In the interest of adding some more substantial content to this blog, I thought I would present a tutorial series. I have already made reference to issues in intellectual property law, but some of my readers might not be familiar with the basics (let along the intricacies) of intellectual property in the US. To that end, this post will be the first in a series of tutorials on intellectual property. Let's begin with a taxonomy of intellectual property.
US intellectual property law recognizes four types of intellectual property.
Copyright concerns creative works fixed in a tangible medium of expression, including musical works, novels, poems, paintings, sculptures, etc. Since it concerns creative media, copyright is likely the form of intellectual property that people have encountered most. Copyright originated as a way to censor seditious or heretical publishers. Once enshrined in British law, from which the American statutes take their original form, copyright allowed publishers to enforce statutory monopolies on books. As of the 1998 Copyright Term Extension Act (CTEA, or the Sonny Bono Act), copyright lasts 70 years after the death of the author for works of individual authorship, and 120 years from the date of publication for works of corporate authorship. Considering the history of copyright these terms are fairly excessive. The earliest copyright term in the United States was a mere 7 years from publication. For much of the 19th century, copyright lasted for 14 years, again counted from the date of publication. Copyright began approaching such long terms only in the 20th century. No matter the term, copyright gives the copyright holder the sole right to sell the work, duplicate it (hence, copyright), and prepare derivative works (ie translations, adaptations to different media, etc). Fair use provides a loophole for certain kinds of use (for instance, reproducing an excerpt of a novel for a book review). For those curious about other such exceptions, fair use will have to be handled in its own tutorial.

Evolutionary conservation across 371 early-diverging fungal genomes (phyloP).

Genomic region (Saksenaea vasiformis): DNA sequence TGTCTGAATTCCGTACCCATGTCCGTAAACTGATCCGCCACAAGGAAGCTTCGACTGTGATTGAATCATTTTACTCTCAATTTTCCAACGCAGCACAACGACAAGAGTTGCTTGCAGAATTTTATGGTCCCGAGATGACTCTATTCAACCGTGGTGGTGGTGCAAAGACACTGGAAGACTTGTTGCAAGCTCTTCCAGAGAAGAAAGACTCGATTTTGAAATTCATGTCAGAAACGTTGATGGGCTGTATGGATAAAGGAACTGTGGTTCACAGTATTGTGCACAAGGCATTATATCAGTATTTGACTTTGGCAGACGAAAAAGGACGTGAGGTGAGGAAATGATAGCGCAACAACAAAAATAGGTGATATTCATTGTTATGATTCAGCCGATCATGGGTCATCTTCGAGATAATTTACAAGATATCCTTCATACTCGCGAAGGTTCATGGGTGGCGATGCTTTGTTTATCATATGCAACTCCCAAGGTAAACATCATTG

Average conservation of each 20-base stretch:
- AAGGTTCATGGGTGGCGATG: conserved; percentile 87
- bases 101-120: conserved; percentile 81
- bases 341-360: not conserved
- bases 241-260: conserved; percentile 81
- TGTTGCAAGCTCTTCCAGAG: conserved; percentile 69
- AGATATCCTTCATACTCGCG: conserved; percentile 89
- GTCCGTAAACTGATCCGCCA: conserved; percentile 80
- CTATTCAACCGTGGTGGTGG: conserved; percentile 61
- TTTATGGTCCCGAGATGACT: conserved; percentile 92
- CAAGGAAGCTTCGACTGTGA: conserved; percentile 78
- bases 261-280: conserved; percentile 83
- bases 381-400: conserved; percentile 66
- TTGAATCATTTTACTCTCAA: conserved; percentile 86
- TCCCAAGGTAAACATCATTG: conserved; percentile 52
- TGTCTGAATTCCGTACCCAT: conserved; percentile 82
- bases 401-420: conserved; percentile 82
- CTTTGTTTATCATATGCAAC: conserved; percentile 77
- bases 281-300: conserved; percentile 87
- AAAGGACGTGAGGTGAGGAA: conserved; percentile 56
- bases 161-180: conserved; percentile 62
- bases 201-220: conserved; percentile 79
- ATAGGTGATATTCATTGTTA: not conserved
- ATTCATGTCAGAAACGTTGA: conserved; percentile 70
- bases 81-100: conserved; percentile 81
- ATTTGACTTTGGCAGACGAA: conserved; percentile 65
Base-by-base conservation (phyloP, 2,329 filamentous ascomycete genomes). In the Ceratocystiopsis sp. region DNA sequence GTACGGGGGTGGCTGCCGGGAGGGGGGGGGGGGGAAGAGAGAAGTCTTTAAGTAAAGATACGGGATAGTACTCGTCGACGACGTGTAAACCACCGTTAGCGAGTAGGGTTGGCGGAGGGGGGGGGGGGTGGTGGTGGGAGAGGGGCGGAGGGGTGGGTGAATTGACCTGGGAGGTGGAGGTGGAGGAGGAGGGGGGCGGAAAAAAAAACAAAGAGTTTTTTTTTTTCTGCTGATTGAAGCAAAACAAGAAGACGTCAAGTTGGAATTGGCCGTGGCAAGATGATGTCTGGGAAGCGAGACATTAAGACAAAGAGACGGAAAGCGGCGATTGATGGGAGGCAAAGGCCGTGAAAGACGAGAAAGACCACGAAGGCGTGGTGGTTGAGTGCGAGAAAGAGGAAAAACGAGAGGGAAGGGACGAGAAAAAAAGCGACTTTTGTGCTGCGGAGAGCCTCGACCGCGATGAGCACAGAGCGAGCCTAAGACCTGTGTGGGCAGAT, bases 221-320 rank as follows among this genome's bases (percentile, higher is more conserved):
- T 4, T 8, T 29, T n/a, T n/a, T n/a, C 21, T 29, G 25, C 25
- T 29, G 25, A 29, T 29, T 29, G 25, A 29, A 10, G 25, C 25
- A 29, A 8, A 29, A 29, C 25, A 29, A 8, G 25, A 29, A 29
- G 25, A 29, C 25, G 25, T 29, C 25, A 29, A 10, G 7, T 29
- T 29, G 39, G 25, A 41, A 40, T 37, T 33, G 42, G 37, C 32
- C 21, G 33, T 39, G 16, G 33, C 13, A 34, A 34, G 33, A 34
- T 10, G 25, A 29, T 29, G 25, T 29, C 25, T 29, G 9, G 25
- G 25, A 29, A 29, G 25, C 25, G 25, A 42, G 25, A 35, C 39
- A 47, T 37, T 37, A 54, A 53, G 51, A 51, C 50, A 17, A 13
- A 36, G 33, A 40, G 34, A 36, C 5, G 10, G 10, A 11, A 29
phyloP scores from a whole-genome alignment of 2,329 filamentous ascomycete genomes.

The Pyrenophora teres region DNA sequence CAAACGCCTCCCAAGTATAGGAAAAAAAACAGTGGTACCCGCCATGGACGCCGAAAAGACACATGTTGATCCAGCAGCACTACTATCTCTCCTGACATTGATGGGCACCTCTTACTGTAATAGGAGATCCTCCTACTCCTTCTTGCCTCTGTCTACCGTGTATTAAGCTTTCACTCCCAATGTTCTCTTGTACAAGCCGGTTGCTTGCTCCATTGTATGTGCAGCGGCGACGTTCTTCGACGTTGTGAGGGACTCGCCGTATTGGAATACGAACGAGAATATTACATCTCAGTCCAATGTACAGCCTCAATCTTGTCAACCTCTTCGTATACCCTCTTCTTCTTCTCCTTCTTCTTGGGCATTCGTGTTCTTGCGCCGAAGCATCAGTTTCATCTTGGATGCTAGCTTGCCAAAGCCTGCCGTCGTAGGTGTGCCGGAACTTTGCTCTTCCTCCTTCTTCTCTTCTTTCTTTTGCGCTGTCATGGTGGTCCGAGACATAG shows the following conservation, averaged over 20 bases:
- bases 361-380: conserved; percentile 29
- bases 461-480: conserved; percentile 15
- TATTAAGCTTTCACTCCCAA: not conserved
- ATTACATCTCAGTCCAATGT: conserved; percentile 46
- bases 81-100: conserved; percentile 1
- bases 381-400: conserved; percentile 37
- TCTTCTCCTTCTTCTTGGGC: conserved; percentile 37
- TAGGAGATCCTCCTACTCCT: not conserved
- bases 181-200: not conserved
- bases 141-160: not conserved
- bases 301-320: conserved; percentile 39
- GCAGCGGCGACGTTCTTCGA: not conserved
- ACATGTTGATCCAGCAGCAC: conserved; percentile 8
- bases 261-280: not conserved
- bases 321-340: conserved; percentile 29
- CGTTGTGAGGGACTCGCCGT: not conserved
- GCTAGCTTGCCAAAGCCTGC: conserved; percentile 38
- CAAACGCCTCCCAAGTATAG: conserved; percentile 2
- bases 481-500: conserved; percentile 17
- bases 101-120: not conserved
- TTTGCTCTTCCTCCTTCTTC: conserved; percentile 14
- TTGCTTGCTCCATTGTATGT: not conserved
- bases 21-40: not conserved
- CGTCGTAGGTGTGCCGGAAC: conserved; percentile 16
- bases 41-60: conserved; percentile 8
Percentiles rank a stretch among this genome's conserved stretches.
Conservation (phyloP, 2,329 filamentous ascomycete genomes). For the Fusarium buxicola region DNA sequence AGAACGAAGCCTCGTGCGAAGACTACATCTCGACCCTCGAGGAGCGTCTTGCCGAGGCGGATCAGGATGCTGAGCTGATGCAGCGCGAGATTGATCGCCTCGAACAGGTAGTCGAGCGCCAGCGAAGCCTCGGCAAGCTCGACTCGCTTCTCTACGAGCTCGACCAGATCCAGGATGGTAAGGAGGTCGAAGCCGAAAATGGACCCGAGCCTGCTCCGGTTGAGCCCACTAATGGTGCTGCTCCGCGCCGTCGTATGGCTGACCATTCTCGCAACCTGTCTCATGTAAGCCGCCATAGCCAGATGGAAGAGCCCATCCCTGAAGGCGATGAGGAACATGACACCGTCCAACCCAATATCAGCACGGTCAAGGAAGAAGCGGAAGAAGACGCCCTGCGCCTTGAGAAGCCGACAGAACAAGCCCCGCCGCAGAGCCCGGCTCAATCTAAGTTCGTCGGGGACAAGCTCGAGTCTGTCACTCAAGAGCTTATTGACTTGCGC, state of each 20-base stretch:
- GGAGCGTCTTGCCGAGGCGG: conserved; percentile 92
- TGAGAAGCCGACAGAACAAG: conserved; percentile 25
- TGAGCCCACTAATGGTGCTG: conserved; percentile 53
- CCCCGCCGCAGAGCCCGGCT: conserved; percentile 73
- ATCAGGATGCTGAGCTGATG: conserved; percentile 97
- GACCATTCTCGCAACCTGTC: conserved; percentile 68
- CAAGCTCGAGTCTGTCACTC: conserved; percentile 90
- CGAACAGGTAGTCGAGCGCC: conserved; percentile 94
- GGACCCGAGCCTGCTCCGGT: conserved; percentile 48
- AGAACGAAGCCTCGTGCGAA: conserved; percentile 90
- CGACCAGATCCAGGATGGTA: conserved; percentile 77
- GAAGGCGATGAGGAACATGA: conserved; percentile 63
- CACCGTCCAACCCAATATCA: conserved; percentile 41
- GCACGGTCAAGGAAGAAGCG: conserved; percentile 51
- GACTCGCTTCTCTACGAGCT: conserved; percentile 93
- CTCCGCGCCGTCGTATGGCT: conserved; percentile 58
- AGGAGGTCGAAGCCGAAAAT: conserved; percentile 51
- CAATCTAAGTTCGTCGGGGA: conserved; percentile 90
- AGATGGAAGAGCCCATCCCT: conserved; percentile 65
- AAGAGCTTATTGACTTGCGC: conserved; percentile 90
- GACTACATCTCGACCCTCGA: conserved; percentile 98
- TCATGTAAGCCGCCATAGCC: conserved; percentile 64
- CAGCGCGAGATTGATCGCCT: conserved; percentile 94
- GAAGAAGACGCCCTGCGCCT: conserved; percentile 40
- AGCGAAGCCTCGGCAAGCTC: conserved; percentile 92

In many ways, patent law is to inventions and discoveries what copyright is to creative works. Patent provides innovators, inventors, and researchers, with a temporary monopoly in their creations. Unlike copyright, patent terms are fairly short and have remained mostly unchanged throughout the 20th century. Patents last for 20 years from the date of filing. The Patent and Trademark Office clears patent applications, checking the new invention against “prior art” (previous inventions that might have led to the current invention). Innovation really is the word of the day for patents; to grant a patent, the applicant must show that the invention is both novel and useful in some fashion, not merely a new version of an existing invention. The patent application must disclose prior art, and in some jurisdictions, Europe for instance, the patent holder must actually utilize the invention, licensing it for production or industrial use. The US allows for “patent trolls” to sit on patents, holding them without licensing them until a possible infringement appears, at which time the troll files suit for patent infringement to make money. In practical terms, patent gives the rights-holder the exclusive right to license the invention, in exchange for disclosure. As such, while one might think that patents protect from reverse engineering, in practice the disclosure requirement essentially negates any need for reverse engineering. Nevertheless, the patent holder does have the exclusive right to license the invention for production or use, so patents are a way of securing a living by way of technological innovation.